Editor's note: Learn more about drought management at Click on “Drought Management” from the list on the opening page.

A step-up program for early weaning

How do you get very young, early-weaned calves to eat when it's brutally hot outside? K.C. Olson, Kansas State University associate professor of cow-calf nutrition and management, offers this advice.

He says his “step-up program” has produced outstanding results with eight different sets of calves over the last several years. Details of the diet change from year to year but the principles of managing water and feed intake basically have stayed the same.

Olson likes to provide water in large (more than 300-gal.), open-top tanks. Position the tanks perpendicular to the fence line so calves will encounter them as they circle the pen. One larger tank can be split between two adjacent pens. He cleans the tanks every 2-3 days.

“Producers shouldn't expect newly-weaned calves — especially early-weaned calves — to be able to drink adequate water from a watering device they have no experience using,” Olson says.

Olson's suggested step-up weaning feed program is based on tight control of intake. Its goal is to have early-weaned calves consuming about 1.7% of their body weight (DM basis) of a 65-85% concentrate ration seven days from the time they're weaned. In recent studies, he used a sorghum grain-based ration to feed early-weaned calves. Other rations with similar characteristics would work about as well, he says.

For a basic concentrate ration he uses:

  • 50% rolled sorghum grain.
  • 25% corn gluten feed (loose).
  • 15% chopped hay (3-in. particle size).
  • 10% whole raw soybeans.
  • A “custom” supplement containing minerals, vitamins and ionophores.

“Our hay is good-quality, 10-12% crude-protein prairie hay chopped in a standard round-bale processor,” Olson explains. “Our calves are 130 days old and weigh just over 300 lbs. when weaned.”

Feed is offered once/day at 5 a.m. His suggestions, on page 32, are on an “as-fed” basis.

K.C. Olson's seven-day step up plan:

Day 1: Wean early in the morning and expose calves to feed that afternoon. Offer each calf 1.5 lbs. of concentrate, 0.3 lbs. of custom supplement and 1.5 lbs. more chopped hay. The concentrate goes into the bunk first, the supplement second, and the extra hay on top. After 23 hours, sweep the bunks clean — discarding any remaining feed.

Day 2: Offer 3 lbs./head concentrate, 0.3 lbs. of custom supplement and 3 lbs. more chopped hay. The feeds are placed in the bunk as they were on Day 1. Sweep bunks after 23 hours.

Day 3: Offer 3.5 lbs./head concentrate, 0.3 lbs. of custom supplement and 2.5 lbs. more chopped hay. The feeds are placed in the bunk as they were on day one. Sweep bunks after 23 hours.

Day 4: Offer 4 lbs./head concentrate, 0.3 lbs. of custom supplement and 2 lbs. more chopped hay. The extra hay goes into the bunk first, the concentrate second and the supplement on top. Sweep bunks after 23 hours.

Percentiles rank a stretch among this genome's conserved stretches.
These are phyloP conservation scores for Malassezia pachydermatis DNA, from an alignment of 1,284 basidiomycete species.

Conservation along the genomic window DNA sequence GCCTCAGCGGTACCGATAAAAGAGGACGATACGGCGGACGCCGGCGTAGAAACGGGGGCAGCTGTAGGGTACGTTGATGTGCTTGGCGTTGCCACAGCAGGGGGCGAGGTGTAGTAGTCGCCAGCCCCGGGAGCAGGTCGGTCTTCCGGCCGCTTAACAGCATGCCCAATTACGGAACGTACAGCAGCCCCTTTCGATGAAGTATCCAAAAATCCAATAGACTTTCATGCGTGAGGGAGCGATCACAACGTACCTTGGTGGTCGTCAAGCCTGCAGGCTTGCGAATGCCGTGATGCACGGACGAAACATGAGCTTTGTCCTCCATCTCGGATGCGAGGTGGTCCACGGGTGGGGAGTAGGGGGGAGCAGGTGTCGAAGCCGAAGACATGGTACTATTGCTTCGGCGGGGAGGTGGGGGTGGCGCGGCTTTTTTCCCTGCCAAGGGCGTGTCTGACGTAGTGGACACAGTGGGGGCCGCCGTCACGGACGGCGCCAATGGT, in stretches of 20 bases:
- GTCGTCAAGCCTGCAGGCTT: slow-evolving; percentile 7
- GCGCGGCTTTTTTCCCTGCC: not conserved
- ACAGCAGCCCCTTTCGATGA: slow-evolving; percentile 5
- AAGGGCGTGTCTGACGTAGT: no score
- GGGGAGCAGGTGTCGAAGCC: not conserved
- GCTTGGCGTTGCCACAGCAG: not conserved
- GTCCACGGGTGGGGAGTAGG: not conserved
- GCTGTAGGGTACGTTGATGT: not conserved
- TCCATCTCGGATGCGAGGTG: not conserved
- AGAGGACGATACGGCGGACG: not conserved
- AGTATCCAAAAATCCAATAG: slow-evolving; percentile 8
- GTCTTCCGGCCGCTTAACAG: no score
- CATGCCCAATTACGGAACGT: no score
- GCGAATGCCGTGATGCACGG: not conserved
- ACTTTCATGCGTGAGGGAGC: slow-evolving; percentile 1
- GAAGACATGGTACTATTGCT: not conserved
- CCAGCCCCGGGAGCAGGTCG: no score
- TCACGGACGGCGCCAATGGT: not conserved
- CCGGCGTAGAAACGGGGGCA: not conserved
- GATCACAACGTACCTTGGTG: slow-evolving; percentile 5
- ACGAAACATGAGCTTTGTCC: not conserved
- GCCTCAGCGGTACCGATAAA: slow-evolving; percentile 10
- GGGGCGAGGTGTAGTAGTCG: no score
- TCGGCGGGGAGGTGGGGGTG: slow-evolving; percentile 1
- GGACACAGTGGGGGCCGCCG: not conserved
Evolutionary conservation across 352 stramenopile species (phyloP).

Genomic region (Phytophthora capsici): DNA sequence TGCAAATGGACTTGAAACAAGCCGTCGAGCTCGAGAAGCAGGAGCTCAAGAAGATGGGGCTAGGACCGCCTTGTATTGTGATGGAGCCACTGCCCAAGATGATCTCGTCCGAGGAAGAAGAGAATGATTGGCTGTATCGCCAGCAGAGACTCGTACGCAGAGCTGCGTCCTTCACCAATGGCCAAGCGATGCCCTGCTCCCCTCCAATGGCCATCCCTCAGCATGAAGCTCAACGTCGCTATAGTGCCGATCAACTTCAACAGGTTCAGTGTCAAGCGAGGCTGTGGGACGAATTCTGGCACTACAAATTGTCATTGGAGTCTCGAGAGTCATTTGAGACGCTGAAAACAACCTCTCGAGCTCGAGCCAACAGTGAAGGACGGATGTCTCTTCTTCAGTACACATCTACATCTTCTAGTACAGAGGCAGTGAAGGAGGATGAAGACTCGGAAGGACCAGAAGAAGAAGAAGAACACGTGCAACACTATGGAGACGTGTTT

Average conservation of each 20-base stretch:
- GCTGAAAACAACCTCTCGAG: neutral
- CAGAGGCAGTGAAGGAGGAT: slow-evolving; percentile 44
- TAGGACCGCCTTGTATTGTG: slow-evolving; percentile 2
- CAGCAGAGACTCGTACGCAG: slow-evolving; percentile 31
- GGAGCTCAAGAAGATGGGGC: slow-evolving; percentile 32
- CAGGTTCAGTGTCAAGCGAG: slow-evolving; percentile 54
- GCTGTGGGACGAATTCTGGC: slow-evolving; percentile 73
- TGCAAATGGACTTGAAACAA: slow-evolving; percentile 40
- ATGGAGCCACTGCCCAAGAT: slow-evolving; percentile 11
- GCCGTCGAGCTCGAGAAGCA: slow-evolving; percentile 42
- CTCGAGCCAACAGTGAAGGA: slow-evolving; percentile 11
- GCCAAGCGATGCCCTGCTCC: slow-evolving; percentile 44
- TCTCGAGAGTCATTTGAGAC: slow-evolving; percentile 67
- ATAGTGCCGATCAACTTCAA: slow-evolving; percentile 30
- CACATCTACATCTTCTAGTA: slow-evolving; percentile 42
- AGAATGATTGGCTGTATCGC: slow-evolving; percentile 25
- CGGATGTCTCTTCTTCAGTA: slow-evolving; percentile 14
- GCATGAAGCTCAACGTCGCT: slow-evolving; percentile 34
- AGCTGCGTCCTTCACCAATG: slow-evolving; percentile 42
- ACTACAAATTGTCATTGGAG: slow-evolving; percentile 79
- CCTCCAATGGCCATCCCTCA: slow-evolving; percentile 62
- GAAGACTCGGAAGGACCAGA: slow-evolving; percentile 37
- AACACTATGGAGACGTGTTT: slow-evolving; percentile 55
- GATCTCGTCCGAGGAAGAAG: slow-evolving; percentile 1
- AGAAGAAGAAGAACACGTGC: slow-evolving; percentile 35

Day 5: Offer 4.5 lbs./head concentrate, 0.3 lbs of custom supplement and 1.5 lbs more chopped hay. The feeds are placed in the bunk as they were on Day 4. Sweep bunks after 23 hours.

Day 6: Offer 5 lbs./head concentrate, 0.3 lbs. of custom supplement, and 1 lb. more chopped hay. The feeds are placed in the bunk as they were on Day 4. Sweep bunks after 23 hours.

Day 7: Offered 6 lbs./head concentrate and 0.3 lbs. of custom supplement. Each day thereafter, read bunks at 6 p.m. and 4 a.m. When feed is consumed by 6 p.m., an additional ¼ to Ω lb. of concentrate is added to the next day's feeding. Sweep bunks as needed to keep fines to a minimum.
Clint Peck

Drought and infertility

Infertility needs to be steered out of beef-cattle management systems, says Kris Ringwall, North Dakota State University Extension beef specialist. During a drought is a good time to make those hard decisions.

Bulls incapable of settling cows are useless and, with the current feed shortage, compromise the system. Open and late-calving cows impact the bottom-line the same as infertile bulls, he says.

Early detection of open or later-calving cows can be a potential group of cattle to cull. Ringwall says Cow Herd Appraisal Performance System (CHAPS) benchmarks indicate 6.6% of the cow herd is typically open in any given year, and 5.4% of the cows typically calve very late (defined as 63 days after the start of the calving season).

Another 8.2% of cows typically calve between Days 42 and 63 of the calving season. This group of cows is another potential group for culling.

Heifers are another area to review, Ringwall says. CHAPS data indicate only 71% calve within 21 days and 85% calve within 42 days of the start of calving. This could be an area to review.

“The bottom line is simple. Call your veterinarian and get that ultrasound date booked so you have an idea of your calving spread, and can cull as feed supplies and performance dictate,” he says.

Stocker management program feeding could provide drought strategy

Though still a novel concept to most cow-calf producers, a growing number of stocker operators are utilizing program feeding to work their way around a lack of forage, and to improve the predictability of cattle performance.

In fact, barring lots of late-summer and early-fall rains, Dave Lalman, Oklahoma State University (OSU) Extension beef cattle specialist, sees program feeding as the primary opportunity for stocker operators in his neck of the woods.

“It's serious and getting more serious every day,” Lalman says of his area's environmental conditions. “If an operator has the facilities, skill and ambition, it's another year — like 1998 — when feeding with corn and a supplement, or with corn and commodities, can achieve a respectable cost of gain.”

In fact, at current prices, Lalman says, “We can develop a program ration for $110 to $120/ton, another $10/ton if you have someone else do the blending. That's 6¢/lb. for feed with conversions of 5:1 to 6:1.”

For producers with little or no program-feeding experience, Lalman advises, “You have to go into it with the right mindset and understand the principle behind it. You're feeding a high-energy ration but only about two-thirds to three-quarters of what the cattle would eat ad libidum… It won't work on pasture because you have to control what the cattle consume.

“Program feeding is all about you deciding what you want the cattle to consume and to gain…You can't be sloppy. You have to feed every day at about the same time, and have the capacity to feed the right amount; you can't guess at it,” he adds.

You can find a complete description of the practice, as well as sample rations, in the OSU Extension fact sheet CR-3025 at
Wes Ishmael

TAGS: Disaster